“I’m telling you we want the votes in the Senate to get this tax bill through,” Conway said. “And the media — if the media were really concerned about all these allegations, and that’s what this was truly about … Al Franken would be on the ash heap of bygone half-funny comedians. He wouldn’t be here on Capitol Hill. He still has his job. What’s Bob Menendez doing back here? That’s the best my state of New Jersey can do?”
Conway then turned to Moore’s opponent, arguing he’s not worthy of Alabamians’ votes and would be too left-leaning.
“The guy Doug Jones is a doctrinaire liberal,” Conway said. She added: “I just want everybody to know Doug Jones. Nobody ever says his name, and they pretend that he’s some kind of conservative Democrat in Alabama, and he’s not.”
Conway went on to not explicitly rule out Trump’s campaigning for Moore, although she did say Trump had no plans to do so.
So to recap: Trump needs votes in the Senate, Jones is too liberal for the White House, and the president’s top adviser won’t explicitly rule out Trump’s campaigning for Moore. It’s not difficult to imagine the message Alabamians would take away from that. Whether her comments were technically presented as an endorsement is really beside the point.
Nor is it altogether surprising that we’d wind up in this place. The White House, from Day One of the Moore fiasco, has struck a significantly different tone than the rest of the Republican establishment. After The Washington Post broke the first story on this and Republicans said Moore needed to drop out if the allegations were true, White House press secretary Sarah Huckabee Sanders said the same thing but added some caveats that suggested that Trump was skeptical of Moore’s accusers: “Like most Americans, the president believes that we cannot allow a mere allegation — in this case, one from many years ago — to destroy a person’s life.”
Here’s the video of Conway’s appearance:
None of this is surprising, of course. As Aaron Blake notes in the piece quoted above, the Trump Administration has been loath to condemn Moore or to speak out on behalf of his accusers. Instead, they’ve largely taken the position that the issue should be left to the voters of Alabama. Now we’re at the point where they are effectively at the point where the White House is arguing that Moore should be elected so that he can cast a vote in favor of the tax reform bill if and when it comes up for a vote before the end of the year. This is the same kind of cynical political nonsense that allows them to condemn Al Franken on the basis of two accusations of sexual impropriety while continuing to claim that the dozen women who have come forward with similar and even worse allegations against the President himself are lying even though the President has never followed through on the threats that he made after the Access Hollywood tape came out to sue the women in question for defamation. Even leaving that issue aside, the fact that the White House would endorse someone who is for all intents and purposes a child molester for the Senate in the name of politics says everything that needs to be said about them and the President’s own sense of morality.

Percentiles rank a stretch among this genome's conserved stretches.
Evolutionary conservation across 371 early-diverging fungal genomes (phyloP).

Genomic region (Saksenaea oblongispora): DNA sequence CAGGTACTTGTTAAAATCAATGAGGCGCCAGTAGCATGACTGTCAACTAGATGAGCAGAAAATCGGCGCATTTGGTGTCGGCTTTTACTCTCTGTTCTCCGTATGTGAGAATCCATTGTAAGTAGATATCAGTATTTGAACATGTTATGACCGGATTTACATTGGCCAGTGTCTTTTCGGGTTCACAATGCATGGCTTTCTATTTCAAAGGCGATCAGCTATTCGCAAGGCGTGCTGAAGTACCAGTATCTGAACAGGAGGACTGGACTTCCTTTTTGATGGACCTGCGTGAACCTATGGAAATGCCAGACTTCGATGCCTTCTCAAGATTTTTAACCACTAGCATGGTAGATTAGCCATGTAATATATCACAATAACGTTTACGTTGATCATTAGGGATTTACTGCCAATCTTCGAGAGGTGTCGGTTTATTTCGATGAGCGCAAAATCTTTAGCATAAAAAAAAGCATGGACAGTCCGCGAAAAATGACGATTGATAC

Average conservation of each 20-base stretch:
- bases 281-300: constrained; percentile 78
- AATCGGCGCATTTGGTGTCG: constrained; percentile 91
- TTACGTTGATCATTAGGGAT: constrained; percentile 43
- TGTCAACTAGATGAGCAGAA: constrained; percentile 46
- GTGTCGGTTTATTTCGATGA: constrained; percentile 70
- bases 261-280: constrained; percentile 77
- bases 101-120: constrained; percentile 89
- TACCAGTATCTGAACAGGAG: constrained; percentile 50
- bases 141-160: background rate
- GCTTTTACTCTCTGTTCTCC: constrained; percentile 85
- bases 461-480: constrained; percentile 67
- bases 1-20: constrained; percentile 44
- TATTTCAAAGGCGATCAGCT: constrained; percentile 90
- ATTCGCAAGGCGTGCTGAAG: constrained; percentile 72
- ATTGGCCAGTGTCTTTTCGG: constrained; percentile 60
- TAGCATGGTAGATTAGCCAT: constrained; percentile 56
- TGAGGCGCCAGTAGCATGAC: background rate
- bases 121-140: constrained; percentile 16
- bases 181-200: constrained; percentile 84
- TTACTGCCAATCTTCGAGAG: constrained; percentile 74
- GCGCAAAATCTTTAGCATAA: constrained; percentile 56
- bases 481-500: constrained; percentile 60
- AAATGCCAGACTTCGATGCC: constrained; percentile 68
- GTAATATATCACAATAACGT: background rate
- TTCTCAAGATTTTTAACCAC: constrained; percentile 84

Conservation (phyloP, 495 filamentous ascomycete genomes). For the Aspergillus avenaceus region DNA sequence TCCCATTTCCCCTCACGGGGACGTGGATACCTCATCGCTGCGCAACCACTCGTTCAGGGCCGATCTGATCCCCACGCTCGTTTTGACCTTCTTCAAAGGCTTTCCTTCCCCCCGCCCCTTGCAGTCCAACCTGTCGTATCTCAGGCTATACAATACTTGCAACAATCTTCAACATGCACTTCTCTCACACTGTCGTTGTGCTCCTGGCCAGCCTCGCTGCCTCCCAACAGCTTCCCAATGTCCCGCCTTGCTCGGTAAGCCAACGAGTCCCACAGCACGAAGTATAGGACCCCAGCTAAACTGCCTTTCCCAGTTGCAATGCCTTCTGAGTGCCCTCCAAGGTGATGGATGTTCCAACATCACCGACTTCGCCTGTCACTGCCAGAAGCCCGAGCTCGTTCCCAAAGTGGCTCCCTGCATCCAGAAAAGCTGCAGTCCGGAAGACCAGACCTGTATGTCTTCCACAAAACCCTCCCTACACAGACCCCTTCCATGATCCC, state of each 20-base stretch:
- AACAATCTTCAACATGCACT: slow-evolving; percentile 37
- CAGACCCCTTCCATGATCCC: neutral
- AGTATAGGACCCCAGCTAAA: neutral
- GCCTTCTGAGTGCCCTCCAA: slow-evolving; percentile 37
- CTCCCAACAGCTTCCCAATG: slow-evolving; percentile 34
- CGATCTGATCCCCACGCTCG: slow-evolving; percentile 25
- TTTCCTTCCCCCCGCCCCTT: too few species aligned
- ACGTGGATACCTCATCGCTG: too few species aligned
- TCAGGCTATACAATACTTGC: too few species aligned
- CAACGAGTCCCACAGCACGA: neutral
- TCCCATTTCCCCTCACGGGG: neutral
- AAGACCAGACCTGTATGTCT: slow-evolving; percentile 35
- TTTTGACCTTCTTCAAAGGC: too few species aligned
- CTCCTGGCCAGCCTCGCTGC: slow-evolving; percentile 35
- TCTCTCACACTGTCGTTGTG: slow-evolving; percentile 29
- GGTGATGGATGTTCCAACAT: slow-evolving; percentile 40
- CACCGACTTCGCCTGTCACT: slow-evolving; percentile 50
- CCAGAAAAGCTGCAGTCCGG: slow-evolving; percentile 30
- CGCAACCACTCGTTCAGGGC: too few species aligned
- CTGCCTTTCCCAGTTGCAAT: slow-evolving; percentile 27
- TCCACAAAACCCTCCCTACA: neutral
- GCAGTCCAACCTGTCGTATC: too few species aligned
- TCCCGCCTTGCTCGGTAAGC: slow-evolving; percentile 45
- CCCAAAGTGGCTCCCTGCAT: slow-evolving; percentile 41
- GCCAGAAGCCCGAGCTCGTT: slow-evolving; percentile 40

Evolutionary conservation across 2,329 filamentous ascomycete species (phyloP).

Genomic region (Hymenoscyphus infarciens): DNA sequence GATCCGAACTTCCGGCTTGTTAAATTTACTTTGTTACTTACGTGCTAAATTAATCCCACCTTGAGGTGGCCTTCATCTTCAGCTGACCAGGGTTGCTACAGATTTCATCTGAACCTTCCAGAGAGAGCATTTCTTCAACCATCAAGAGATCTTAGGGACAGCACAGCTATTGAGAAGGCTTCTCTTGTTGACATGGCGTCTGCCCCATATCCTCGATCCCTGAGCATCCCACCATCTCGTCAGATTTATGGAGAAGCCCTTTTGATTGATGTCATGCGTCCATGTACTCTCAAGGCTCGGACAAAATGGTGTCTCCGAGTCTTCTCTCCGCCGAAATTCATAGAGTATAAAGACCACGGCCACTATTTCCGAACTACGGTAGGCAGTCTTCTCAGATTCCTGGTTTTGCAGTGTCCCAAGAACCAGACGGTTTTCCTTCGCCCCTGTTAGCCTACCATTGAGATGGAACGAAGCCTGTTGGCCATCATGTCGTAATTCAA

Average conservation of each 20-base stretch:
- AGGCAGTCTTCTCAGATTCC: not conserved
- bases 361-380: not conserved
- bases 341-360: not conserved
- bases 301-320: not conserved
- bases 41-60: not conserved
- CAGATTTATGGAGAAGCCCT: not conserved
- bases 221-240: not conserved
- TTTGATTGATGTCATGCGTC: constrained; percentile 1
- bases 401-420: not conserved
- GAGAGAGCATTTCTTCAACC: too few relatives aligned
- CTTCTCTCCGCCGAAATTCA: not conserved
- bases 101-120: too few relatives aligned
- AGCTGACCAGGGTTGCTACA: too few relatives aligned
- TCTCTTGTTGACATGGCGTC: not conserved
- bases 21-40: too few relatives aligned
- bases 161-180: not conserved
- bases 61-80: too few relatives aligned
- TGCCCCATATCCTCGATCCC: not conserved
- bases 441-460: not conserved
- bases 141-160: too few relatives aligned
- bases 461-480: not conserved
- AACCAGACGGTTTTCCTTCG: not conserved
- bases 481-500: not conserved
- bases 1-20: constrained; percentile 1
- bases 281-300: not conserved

As for Corfman, it seems fairly clear that her story is entire credible, and that Moore has a lot to answer for. He stands accused of child molestation and his denials have not been credible. The fact that he refuses to resign, and that there are still people of Alabama willing to vote for him, says a lot more about them than it does about anyone else. And none of it is good.